Keeping the fire from going out
Published 12:08 am Saturday, October 8, 2011
Some years ago, NBC news anchor David Brinkley appeared on the Johnny Carson late night show to discuss the then current political candidates in the race for President.
I can’t remember which candidates, but apparently it could be compared to the current crop of Republican candidates now on the political stump.
Brinkley was commenting about one of the then top-contender presidential aspirants having a tough time generating support. Using the anecdote of the fireside chat popularized by President Roosevelt during the Great Depression, Brinkley said that if this particular candidate had a fireside chat, the fire would probably go out.
Well, that’s how a lot of folks feel about the current crop of candidates.
Where’s the fire?
Two shoes dropped this past week, the big shoe of New Jersey Governor Chris Christie, who dropped out of the race even though he never dropped in. And sadly of all sadness and woe, the mighty Sarah of Alaska would rather stay at home with the kids than save the world from financial ruin and collapse.
Whew. That was close.
My Kindle e-book allows me to tap into a bundle of daily newspapers each day, and I particularly like both the Sunday New York Times and Washington Post.
Yeah, Yeah, Yeah, they are liberal, but it doesn’t hurt to keep up with what the other side is espousing, particularly when it comes to dishing Democrats.
In a New York Times editorial last week, I was struck by its acute observation as to the current crop of Republican candidates and their combined views that we are being told as if they were truths which are self-evident.
Here is what the editorial said in part, after viewing the three debates, two of which were in Florida. It was headlined “An Icy Political Vision.”
The Republican template has been in stark view at the Presidential debates lately.
It is a program to wind down the government’s long-standing guarantee of health care to the elderly and the poor;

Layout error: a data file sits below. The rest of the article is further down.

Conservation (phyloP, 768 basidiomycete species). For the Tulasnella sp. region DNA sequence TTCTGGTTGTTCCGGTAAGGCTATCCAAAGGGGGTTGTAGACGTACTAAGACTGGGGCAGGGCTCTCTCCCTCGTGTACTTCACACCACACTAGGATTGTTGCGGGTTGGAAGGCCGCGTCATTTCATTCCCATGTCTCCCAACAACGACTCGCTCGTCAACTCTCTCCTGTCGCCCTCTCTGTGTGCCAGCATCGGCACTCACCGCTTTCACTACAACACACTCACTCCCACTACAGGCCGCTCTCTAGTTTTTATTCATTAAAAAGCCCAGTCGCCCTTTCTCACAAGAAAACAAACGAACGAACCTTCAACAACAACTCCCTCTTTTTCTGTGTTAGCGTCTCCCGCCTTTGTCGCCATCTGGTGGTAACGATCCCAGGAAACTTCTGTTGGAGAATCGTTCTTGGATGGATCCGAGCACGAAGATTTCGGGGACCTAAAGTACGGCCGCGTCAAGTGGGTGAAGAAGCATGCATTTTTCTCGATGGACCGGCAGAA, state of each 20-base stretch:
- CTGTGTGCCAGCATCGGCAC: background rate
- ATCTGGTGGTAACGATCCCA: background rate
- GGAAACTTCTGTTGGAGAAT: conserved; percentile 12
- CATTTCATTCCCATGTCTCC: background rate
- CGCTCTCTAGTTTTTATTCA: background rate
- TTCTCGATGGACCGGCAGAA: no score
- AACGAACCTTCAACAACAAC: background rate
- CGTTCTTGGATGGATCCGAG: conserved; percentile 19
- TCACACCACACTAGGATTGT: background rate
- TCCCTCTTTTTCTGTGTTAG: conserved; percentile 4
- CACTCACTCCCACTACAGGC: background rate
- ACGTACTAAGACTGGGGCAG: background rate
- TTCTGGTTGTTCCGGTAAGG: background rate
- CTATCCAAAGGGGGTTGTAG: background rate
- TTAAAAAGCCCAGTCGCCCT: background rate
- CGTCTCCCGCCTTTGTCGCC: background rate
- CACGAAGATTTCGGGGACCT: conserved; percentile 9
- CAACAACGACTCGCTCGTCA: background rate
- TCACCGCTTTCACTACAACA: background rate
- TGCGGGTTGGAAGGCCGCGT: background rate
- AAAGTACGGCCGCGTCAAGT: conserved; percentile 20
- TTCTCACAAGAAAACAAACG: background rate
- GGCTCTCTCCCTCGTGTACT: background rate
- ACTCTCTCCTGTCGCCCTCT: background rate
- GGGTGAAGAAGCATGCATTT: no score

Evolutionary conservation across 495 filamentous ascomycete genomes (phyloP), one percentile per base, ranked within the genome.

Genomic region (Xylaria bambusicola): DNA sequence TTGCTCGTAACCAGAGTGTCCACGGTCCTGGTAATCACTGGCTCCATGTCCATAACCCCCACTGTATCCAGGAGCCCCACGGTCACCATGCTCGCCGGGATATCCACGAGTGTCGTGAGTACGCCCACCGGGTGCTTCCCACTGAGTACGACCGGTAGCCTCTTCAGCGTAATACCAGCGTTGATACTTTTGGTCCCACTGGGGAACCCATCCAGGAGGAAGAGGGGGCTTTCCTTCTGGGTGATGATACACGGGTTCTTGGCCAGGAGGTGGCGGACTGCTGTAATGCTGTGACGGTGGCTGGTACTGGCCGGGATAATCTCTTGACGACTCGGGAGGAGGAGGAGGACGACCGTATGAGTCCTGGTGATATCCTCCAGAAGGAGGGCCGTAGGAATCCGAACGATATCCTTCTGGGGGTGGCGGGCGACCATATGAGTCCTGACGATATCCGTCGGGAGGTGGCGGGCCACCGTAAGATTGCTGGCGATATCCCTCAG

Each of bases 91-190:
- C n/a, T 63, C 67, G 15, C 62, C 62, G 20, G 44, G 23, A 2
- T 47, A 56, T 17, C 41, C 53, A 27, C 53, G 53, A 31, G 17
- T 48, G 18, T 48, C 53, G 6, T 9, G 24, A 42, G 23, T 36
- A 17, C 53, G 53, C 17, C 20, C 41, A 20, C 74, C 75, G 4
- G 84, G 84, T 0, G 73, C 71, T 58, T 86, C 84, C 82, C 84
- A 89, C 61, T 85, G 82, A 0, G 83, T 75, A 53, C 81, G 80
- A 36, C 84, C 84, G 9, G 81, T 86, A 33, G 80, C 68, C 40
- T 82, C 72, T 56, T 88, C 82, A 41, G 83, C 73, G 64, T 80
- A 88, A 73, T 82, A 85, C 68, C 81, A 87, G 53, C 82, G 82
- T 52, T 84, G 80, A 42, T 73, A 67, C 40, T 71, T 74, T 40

to incinerate the Democrats’ new promise to cover the uninsured;
to abolish the department of education and its effort to raise national standards;
to stop virtually all regulation of the environment and the financial industry;
to reimpose military discrimination against gays and lesbians;
to deport immigrants;
to cut unemployment insurance and nutrition programs;
and raise taxes on the poor and lower them for the rich.
So there you have it.
The conservative political platform of the Republican race to take over the White House.
Of all the machinations now going on – this candidate is in, that candidate stays home with the kids, Mitt Romney keeps coming back to the forefront. He’s down, he’s up. He’s in front, he’s slipping. He’s in first place, third place, first place, second place…
Well, fall is here. It’s getting cooler now. Time to put on a warm sweater, sit in front of the fire to gather some warmth. How about a relaxing background interview with Mitt and talk show host Charlie Rose, one-on-one in front of the fireplace.
Let’s see if they can keep the fire from going out.
Jim Smith writes a weekly column for The Post-Searchlight. You can leave a comment on his email at firstname.lastname@example.org or on www.thepostsearchlight.com